I am Linda and along with my husband Richard and our dog Muffin we enjoy our summers on the UK's canal system

Friday, 26 July 2013

East Portal Standedge Tunnel (Huddersfield Narrow Canal) – Monday 22nd July

So Plan A or Plan B?!  I walked up to the tunnel entrance to see if we could go through today but was told that “there wasn’t a hope in hell’s chance of going through” - that told me!!!  It’s all to do with pre-booking and only having the number of men on duty for the booked boats.  It makes sense but we thought we would ask.

Marsden
While I waited the arrival of Penny with the car, Richard and Jim walked up to the tunnel entrance again and came back saying that they had negotiated with the C&RT people for us to move up to the tunnel entrance, after 4pm, until we go through on Wednesday.  Penny arrived about 2.30pm with Niamh – Jim had been waiting for her at the lock for 2 hours – devotion or what? 

The tunnel entrance
We moved down to tunnel entrance, filled up with water and moved across the canal and moored up.  It was a lovely evening so we finally got round to having the barbeque – phew I can hear you saying!

Our barbecue camp
Richard, Penny and I took the dogs for a walk round the Tunnel End Reservoir.  This was built between 1798 and 1806 as a feeder for the canal and held 22.7 million gallons of water and fed by the River Colne.  However in 1799 the banks broke and flooded Marsden.  The breach was rebuilt but it fell into disrepair due to silting.

Not a bad place to barbecue
A bit of history about the Huddersfield Narrow Canal and the Standedge (pronounced Stanege) Tunnel:

The canal was built to link Ashton-under-Lyne with the Huddersfield Broad Canal.  Work started in 1794 and work was completed from Ashton to the bottom of the Diggle flight and from Marsden to Huddersfield but the next problem was to link the two by a 3 miles tunnel.  The tunnel took 16 years to build and ended up being 23 feet off its proposed centre-line.  The Diggle end was also found to be higher than the Marsden end and the invert had to be lowered and the linings rebuilt.  Good old Thomas Telford was brought in to sort it all out!!  There were fourteen construction shafts and there are four passing places – White Horse, Old Judy, Red Brook and Brun Clough.  The tunnel cost £123,804 (£6 million in today’s money) to build and the canal cost £402,653 (£20 million in today’s money).  The first boat went through on 10th December 1810 with the official opening on 4th April 1811.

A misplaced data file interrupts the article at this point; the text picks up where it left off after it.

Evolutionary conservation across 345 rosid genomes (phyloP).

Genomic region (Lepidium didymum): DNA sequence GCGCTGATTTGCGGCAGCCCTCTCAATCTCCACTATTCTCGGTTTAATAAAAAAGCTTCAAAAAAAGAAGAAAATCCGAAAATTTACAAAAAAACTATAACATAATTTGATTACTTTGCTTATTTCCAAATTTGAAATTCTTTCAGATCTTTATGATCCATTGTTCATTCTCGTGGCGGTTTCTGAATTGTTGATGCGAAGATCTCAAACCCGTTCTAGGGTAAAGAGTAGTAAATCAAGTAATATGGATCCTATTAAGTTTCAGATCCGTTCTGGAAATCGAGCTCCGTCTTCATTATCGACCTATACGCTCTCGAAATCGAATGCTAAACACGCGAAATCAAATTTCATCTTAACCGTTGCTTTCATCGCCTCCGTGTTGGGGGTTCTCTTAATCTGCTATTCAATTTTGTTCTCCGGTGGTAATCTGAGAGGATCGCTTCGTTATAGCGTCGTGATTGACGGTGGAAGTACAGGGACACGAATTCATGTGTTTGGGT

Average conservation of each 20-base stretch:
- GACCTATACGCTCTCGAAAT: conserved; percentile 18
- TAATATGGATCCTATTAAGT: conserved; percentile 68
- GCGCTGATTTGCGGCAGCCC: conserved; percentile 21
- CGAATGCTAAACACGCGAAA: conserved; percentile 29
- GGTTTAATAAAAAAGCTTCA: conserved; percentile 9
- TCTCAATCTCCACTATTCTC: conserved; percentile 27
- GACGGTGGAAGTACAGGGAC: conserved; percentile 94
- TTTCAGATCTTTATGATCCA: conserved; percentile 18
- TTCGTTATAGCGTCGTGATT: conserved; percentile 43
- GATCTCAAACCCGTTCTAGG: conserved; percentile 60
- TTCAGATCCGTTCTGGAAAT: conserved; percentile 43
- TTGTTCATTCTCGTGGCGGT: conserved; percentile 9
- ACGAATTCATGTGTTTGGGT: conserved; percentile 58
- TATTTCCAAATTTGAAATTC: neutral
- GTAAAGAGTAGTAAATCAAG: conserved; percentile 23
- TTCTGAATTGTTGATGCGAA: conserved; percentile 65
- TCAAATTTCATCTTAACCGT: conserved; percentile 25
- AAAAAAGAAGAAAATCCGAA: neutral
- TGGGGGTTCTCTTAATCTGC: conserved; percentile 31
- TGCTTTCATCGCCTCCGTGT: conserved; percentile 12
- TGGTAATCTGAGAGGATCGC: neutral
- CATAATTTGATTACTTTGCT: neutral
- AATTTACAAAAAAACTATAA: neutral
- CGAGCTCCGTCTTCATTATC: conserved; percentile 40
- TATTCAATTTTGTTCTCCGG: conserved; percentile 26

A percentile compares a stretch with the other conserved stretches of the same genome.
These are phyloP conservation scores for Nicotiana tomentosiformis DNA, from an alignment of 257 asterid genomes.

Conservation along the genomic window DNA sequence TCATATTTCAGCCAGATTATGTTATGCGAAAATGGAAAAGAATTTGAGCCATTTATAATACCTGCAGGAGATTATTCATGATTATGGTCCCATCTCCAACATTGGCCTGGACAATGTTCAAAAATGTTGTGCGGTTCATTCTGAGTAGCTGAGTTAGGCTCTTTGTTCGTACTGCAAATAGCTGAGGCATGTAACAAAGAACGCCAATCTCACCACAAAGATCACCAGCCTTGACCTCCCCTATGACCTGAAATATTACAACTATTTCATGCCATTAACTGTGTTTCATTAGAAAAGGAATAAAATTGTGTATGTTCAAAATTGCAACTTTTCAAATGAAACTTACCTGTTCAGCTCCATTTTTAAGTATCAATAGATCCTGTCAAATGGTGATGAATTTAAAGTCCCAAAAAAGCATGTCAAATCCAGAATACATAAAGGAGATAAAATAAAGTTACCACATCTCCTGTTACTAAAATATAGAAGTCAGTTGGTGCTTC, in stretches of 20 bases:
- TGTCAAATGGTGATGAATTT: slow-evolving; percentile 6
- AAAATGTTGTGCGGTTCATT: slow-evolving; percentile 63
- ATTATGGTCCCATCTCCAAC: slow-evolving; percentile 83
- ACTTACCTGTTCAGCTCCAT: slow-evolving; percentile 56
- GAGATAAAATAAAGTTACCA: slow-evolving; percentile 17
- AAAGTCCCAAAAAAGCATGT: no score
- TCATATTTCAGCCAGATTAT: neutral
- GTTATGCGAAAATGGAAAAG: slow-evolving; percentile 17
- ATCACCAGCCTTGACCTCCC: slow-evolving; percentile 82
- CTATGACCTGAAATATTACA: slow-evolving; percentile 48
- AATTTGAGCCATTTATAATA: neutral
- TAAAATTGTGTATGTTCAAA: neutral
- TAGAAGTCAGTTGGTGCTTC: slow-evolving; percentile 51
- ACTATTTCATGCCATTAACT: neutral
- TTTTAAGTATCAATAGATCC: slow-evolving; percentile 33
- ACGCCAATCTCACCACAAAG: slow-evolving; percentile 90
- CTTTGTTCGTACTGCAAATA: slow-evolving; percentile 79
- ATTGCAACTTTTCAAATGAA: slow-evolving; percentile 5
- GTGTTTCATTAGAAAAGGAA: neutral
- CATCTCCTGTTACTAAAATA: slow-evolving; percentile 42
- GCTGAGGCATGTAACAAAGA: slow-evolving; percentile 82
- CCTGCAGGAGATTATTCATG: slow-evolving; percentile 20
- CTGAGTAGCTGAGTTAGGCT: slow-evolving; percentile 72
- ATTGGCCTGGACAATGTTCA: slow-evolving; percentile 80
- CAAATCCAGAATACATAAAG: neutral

The tunnel is 5698 yards long (3 miles and 418 yards), 600 feet below ground and 650 feet above sea level – it is also in the Guinness Book of Records.  There are four tunnels in total, the canal being the lowest and the oldest.  There were two rail tunnels built in 1849 and 1871, though these are now not used by trains.  The current train tunnel was built in 1894.   The last working boat to go through was in 1921 and in 1938 it was no longer maintained - the canal tunnel was closed to through navigation in 1944 but was still used for drainage and water supply functions.  The last boat to pass through the whole canal was the Alisa Craig in 1948 which carried Inland Waterways campaigners who wanted the canal re-instated.  The journey caused interruptions to various industrial water supplies and the British Transport Commission quickly removed lock gates to prevent further such voyages.  Subsequently most of the locks were filled in and road bridges demolished.  Scout Tunnel was bricked up and long lengths of the canal were sold off.

The Huddersfield Canal Society was formed in 1974 and campaigned determinedly to restore the canal, taking 10 years to raise the necessary money.  Restoration of the canal started in 1981 and the first boats went through on May 1st 2001.  Since the restoration boats used to be towed through the tunnel by an electric barge and had to be covered by a rubber sheet which used to damage boat paintwork.  Nowadays boaters steer their own boats under the supervision of a C&RT pilot.  But more about the passage through the tunnel once we have actually done it!

The view from our barbecue camp
Marsden Lock 42E to the East Portal of the Standedge Tunnel
0.47 miles
0 locks

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